Objective. To assess whether the recommendations that infants sleep supine could have adverse consequences on their motor and mental development.

Design. A prospective study of infants, delivered before, during, and after the Back to Sleep Campaign in the United Kingdom, followed to 18 months of age.

Subjects. The children were participants of the Avon Longitudinal Study of Pregnancy and Childhood born to mothers resident in the three former Bristol-based health districts of Avon, with expected date of delivery from April 1, 1991 to December 31, 1992. Questionnaires were completed on sleeping position at 4 to 6 weeks of age and sets of standardized questions on development at 6 and 18 months.

Main Outcome Measures. Social, communication, fine and gross motor, and total developmental scales based on the Denver Developmental Screening Test at 6 and 18 months.

Results. After adjustment for 27 factors using multiple regression, 3 of the 10 scales and subscales significantly distinguished between front and back sleeping position. At 6 months of age, infants put to sleep on their front had a mean score 0.38 SD (95% confidence interval [CI]: 0.28, 0.49) higher on the gross motor scale, 0.11 SD (95% CI: 0.00, 0.23) higher in the social skills scale, and a total development score 0.20 SD (95% CI: 0.10, 0.30) higher than those on their backs. These differences were no longer apparent at 18 months.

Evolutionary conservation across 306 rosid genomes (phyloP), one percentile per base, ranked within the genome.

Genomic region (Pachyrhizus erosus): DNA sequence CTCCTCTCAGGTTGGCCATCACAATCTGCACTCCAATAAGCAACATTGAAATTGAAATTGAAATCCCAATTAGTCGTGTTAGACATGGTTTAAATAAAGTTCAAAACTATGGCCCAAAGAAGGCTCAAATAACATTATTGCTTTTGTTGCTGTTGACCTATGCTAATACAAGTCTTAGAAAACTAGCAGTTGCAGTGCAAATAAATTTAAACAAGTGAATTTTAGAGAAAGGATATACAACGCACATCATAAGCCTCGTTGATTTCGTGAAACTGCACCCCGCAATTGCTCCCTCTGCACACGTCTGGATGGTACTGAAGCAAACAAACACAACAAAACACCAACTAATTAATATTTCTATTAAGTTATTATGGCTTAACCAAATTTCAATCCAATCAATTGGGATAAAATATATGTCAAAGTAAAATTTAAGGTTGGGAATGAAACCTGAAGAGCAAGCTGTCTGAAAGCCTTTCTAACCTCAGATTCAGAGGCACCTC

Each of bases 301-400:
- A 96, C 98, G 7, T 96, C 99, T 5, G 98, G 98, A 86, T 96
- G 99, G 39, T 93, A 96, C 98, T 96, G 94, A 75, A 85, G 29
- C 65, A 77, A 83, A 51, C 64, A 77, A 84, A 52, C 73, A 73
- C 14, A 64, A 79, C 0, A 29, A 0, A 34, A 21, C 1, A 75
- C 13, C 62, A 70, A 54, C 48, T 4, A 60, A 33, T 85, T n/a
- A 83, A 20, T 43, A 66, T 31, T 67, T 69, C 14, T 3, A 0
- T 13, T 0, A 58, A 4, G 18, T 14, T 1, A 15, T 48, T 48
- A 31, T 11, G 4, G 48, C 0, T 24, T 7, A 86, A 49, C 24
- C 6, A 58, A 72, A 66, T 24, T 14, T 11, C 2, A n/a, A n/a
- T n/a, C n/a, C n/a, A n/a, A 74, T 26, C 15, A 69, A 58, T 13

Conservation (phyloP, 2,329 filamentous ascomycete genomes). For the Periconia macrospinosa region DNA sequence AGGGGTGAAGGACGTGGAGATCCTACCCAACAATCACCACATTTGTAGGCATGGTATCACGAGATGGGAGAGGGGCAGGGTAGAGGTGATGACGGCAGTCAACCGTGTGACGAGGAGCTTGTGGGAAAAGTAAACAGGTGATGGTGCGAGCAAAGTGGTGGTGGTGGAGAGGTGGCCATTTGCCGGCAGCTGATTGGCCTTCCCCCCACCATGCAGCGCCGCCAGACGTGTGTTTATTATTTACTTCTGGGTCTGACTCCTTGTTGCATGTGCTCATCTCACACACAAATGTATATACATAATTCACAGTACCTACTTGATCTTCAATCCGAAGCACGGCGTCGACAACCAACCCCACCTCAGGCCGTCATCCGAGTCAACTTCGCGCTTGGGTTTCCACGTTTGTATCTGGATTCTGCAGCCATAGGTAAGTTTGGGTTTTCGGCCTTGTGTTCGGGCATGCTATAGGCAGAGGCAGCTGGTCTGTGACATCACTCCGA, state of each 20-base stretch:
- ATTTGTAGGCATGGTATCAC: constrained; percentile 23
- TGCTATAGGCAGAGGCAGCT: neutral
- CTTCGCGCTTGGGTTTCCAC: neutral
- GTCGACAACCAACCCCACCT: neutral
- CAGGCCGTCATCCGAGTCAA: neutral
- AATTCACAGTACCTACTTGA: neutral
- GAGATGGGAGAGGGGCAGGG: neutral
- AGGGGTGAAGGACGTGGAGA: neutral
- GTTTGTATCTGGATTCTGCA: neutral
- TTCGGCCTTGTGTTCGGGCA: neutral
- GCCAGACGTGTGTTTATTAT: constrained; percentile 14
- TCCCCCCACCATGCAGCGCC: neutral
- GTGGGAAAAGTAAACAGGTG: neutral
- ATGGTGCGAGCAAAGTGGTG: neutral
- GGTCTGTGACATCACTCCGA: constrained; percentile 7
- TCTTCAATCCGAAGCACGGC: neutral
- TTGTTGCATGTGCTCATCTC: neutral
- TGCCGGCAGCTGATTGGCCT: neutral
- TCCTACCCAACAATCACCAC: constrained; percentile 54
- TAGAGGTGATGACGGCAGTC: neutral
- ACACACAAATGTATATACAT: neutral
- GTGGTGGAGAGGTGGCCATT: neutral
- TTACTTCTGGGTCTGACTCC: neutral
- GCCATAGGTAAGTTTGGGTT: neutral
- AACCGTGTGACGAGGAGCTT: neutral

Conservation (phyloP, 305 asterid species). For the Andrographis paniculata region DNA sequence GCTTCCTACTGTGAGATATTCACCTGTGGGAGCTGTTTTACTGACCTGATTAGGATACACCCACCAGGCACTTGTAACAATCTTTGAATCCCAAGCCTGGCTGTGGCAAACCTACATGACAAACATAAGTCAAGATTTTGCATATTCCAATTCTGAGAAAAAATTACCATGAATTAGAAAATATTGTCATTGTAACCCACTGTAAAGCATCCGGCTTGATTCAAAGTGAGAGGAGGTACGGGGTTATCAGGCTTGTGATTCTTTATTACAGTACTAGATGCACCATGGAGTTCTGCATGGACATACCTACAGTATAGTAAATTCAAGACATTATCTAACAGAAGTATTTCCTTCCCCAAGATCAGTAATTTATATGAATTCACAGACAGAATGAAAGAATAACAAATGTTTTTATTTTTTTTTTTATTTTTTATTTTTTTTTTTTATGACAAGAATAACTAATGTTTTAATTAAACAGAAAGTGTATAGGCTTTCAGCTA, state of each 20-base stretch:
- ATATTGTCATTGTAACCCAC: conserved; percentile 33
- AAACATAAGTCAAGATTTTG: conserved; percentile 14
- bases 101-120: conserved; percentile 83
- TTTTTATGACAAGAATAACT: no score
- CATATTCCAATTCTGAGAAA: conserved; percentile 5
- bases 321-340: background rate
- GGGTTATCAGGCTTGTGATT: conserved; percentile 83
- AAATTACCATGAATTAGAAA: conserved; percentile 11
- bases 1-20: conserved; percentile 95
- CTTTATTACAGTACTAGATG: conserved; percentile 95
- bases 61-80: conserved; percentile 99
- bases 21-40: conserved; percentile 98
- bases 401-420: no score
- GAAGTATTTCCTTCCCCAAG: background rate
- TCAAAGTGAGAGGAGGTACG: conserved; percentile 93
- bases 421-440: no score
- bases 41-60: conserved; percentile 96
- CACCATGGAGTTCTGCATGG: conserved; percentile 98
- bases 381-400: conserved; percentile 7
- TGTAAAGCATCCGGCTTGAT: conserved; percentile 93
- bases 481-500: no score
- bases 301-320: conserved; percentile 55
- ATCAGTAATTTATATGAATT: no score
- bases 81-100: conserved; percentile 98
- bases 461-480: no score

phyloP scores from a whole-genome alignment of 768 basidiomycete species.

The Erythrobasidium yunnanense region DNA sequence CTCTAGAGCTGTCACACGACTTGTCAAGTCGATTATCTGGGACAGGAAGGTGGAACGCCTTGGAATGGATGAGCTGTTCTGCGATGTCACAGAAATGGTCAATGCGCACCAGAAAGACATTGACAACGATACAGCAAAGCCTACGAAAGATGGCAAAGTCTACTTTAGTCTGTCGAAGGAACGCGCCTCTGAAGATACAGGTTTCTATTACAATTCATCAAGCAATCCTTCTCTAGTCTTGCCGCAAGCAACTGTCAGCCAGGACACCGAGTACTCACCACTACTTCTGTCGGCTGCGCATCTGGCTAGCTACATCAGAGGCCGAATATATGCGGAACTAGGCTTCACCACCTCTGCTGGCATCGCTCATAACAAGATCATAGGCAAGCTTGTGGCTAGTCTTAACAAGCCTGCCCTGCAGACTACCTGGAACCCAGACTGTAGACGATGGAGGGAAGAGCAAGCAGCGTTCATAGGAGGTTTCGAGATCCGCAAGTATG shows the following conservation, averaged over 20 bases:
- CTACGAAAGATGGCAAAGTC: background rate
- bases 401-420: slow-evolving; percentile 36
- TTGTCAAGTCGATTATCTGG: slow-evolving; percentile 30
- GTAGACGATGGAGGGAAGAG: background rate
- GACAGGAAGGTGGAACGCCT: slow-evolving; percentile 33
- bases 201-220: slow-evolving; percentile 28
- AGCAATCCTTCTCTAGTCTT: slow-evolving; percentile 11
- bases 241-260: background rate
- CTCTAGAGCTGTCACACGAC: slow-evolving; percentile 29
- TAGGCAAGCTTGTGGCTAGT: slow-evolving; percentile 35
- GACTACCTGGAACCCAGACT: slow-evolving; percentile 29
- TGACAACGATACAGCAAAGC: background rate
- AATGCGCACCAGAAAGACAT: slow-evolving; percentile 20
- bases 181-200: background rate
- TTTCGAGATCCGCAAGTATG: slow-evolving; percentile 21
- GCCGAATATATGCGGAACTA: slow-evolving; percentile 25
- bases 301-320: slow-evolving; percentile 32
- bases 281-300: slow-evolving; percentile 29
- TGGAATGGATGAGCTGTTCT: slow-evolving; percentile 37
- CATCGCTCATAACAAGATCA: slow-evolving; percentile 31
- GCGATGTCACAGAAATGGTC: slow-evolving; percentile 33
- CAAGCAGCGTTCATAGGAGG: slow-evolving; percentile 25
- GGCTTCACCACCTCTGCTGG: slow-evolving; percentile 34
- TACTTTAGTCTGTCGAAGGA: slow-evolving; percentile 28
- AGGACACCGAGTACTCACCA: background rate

Conclusions. There is some evidence that putting infants to sleep in the supine position results in a reduced developmental score at 6 months of age, but this disadvantage appears to be transient. Weighing this against the adverse health effects demonstrated with the prone sleeping position, these results should not change the message of the Back to Sleep Campaign.

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